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2013 witnesses a boom in large-sized touch panels
Publish time:2013-09-17
News Source:China Economic Times

“One day with touch,” said TPK President Tom Ta-Min Sun at FPD International China 2013/Beijing Summit held recently. He told a story at the conference. Three children were visiting one of their plants. They picked a non-touch product equipped with a keyboard and tried in vain to swipe the screen so they came to the conclusion that “it’s   broken”. Apparently, Mr. Sun was trying to convey one message that the touch era has come.

Production of touch panels rises dramatically
    Statistics show that the Chinese mainland experienced another touch panel boom in the second half of 2012. Touch panels for mobile phones still contributed to the lar-gest share of shipments. It is expected that shipments of such panels in the mainland will exceed 500 million sheets in 2013, making up around 40.5% of the world’s total.
    According to Topology Research Institute (TRI), shipments of touch panels for mobile phones in the mainland showed a year-on-year growth of 10% in the first half of
2013, and are expected to reach 234 million sheets in the second half of the year, up around 3% over the first six months.
    As mainland manufacturers increased their capacity in the second half of 2012, Taiwan-made touch panels at medium and low price levels have gradually been replac-ed by cheaper mainland products. In the first half of 2013, the shipments of touch panels for mobile phones in the Chinese mainland registered 228 million sheets,  far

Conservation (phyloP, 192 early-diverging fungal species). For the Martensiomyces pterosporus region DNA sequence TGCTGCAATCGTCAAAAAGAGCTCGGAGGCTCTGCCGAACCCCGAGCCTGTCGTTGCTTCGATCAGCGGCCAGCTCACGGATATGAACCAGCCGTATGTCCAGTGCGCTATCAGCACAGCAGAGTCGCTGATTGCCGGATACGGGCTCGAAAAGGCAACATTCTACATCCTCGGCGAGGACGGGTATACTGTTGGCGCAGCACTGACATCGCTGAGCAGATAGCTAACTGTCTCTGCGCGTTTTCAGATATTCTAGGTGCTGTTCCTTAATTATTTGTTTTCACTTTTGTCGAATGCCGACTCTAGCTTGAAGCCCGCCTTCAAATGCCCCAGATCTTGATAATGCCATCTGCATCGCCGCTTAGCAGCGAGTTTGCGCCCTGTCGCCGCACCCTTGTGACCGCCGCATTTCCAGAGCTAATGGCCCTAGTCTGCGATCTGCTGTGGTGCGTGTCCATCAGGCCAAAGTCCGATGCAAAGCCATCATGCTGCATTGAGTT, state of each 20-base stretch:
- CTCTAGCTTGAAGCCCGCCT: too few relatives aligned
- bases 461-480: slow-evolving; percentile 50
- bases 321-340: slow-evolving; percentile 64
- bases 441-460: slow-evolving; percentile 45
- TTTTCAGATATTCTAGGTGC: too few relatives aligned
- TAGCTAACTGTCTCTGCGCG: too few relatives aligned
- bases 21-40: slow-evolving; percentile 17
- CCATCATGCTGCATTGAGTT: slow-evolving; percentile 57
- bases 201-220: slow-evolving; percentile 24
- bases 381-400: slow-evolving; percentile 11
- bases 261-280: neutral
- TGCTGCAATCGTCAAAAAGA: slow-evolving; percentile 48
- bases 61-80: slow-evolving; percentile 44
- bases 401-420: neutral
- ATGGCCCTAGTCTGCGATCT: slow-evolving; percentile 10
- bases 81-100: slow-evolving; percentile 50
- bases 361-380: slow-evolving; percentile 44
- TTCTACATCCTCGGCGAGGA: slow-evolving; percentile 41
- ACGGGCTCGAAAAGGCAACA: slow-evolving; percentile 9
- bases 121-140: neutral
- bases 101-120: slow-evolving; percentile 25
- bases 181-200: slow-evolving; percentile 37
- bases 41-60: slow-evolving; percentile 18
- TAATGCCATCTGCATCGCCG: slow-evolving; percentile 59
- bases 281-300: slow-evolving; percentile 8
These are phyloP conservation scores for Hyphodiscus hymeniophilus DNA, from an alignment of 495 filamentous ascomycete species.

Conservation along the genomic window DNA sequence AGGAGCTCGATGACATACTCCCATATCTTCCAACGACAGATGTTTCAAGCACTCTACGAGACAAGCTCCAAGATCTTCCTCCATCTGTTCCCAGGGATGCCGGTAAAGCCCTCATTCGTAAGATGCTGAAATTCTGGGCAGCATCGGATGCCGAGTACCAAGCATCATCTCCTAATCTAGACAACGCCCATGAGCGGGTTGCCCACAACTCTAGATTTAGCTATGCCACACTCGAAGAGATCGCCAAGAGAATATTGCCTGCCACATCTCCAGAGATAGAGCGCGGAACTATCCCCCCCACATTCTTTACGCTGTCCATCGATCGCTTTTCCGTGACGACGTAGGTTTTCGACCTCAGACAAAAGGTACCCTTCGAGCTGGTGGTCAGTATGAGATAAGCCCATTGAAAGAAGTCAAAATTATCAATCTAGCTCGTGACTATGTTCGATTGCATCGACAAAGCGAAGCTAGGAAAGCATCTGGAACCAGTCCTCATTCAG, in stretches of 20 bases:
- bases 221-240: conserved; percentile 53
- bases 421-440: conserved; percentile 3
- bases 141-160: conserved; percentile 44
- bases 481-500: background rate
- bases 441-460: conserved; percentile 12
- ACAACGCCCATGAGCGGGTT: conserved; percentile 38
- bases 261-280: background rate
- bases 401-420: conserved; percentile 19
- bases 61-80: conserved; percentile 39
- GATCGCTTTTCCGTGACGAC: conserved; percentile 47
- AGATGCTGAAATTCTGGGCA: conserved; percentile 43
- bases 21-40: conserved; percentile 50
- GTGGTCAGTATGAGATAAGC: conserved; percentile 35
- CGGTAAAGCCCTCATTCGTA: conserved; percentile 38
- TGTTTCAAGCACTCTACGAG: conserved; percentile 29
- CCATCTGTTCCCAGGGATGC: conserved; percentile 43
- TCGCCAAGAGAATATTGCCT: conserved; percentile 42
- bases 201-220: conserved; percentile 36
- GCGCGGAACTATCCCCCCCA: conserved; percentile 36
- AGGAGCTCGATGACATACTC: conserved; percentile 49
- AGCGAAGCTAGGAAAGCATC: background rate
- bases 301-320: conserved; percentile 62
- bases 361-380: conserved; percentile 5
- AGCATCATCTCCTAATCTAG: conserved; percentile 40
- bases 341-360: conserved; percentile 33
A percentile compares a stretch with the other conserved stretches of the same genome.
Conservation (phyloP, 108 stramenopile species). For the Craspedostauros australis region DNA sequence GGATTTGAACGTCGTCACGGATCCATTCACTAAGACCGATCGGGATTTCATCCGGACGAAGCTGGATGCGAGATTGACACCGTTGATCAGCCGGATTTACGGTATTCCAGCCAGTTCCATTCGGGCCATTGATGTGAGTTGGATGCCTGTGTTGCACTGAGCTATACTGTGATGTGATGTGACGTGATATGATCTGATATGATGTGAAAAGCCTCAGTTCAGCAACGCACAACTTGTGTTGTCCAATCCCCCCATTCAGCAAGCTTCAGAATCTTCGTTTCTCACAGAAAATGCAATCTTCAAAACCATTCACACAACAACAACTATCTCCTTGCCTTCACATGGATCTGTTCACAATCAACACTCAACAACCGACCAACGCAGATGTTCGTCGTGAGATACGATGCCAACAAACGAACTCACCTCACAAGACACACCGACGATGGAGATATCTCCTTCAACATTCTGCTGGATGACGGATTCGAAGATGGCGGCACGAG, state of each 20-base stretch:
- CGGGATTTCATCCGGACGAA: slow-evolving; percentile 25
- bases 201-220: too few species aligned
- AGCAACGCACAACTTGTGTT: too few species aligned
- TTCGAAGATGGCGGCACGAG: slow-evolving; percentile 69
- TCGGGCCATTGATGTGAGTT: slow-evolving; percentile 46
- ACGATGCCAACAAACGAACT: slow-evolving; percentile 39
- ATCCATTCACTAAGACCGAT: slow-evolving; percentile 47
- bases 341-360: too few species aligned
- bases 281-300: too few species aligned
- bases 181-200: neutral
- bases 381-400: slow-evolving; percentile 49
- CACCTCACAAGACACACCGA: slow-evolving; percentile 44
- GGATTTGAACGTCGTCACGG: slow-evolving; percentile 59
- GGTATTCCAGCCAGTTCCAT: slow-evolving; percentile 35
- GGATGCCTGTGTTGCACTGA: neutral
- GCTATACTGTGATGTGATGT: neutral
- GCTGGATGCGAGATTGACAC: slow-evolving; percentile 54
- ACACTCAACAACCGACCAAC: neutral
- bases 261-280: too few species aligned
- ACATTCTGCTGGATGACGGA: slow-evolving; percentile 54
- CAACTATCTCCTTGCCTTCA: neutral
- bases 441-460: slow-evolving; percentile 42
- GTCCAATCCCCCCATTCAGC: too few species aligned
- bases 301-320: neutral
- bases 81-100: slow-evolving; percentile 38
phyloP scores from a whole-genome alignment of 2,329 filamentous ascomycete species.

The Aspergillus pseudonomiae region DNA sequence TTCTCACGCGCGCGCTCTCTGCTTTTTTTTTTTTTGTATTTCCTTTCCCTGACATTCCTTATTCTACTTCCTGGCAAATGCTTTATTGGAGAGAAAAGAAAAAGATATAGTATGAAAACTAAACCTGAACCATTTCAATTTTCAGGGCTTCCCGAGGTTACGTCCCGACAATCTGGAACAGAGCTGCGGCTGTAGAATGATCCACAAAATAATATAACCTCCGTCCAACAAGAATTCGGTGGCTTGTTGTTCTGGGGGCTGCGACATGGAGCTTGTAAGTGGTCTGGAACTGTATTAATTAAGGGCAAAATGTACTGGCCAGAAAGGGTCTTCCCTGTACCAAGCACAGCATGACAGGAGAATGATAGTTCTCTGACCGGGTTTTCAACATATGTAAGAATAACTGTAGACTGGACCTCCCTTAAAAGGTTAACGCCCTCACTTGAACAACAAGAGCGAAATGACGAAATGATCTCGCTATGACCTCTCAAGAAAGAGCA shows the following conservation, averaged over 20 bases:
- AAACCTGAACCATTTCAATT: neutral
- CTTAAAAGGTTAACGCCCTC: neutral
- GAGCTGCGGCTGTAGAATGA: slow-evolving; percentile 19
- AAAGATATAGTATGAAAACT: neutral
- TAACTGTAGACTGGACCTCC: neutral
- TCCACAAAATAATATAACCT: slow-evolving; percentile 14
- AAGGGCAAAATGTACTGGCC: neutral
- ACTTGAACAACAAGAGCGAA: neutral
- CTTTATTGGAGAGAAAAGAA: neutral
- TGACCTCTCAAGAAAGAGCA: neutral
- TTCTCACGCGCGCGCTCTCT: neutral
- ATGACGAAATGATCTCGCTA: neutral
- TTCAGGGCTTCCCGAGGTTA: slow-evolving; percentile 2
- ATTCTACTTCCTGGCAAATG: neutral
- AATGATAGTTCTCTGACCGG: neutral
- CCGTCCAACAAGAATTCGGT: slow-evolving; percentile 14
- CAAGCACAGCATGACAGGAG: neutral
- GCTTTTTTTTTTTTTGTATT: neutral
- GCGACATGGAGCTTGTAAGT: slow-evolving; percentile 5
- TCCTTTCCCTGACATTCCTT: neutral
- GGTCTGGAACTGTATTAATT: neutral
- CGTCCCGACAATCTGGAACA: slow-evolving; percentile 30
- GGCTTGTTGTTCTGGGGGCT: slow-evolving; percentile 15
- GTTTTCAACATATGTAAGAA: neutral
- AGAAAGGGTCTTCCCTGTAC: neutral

more than those in Taiwan, and countries like Japan and South Korea. The mainland’s global market share in this regard stood at 40%.
    As the prices of smart phones and tablets go down, the landscape of the touch panel industry is changing. Traditional touch solution providers like O-Film have been
upgrading their technology, and large panel makers such as BOE have also taken part in the competition. The influence of Chinese panel makers has been on the rise.

Multiple technologies play a part
“OLED TVs are coming onto the market.”
    Samsung’s 55-inch OLED TVs will be put on the market on September 16. At the Consumer Electronics Show early this year, Samsung, LG, Sony, and Panasonic exhib-ited their OLED TVs in a big way.
    OLED has been widely recognized as the display technology of the future and display makers have experimented with OLED products one after another. According to     industry experts, today’s OLED TVs are mostly not good enough and technology is yet to be improved but OLED’s development prospects are excellent.
    CSOT, a company where TCL has a controlling stake, is considering introducing a Gen 8.5 production line for making OLED TVs. BOE has started to build its Gen 8.5
production lines in Hefei and Chongqing; CSOT is preparing for building the production line; Samsung’s Gen 8.5 production line in Suzhou and LDG’s Gen 8.5 production line in Guangzhou will also be put into operation soon.
    Will the fast growth of new-generation display technology AMOLED exert impacts on the China’s LCD panel industry?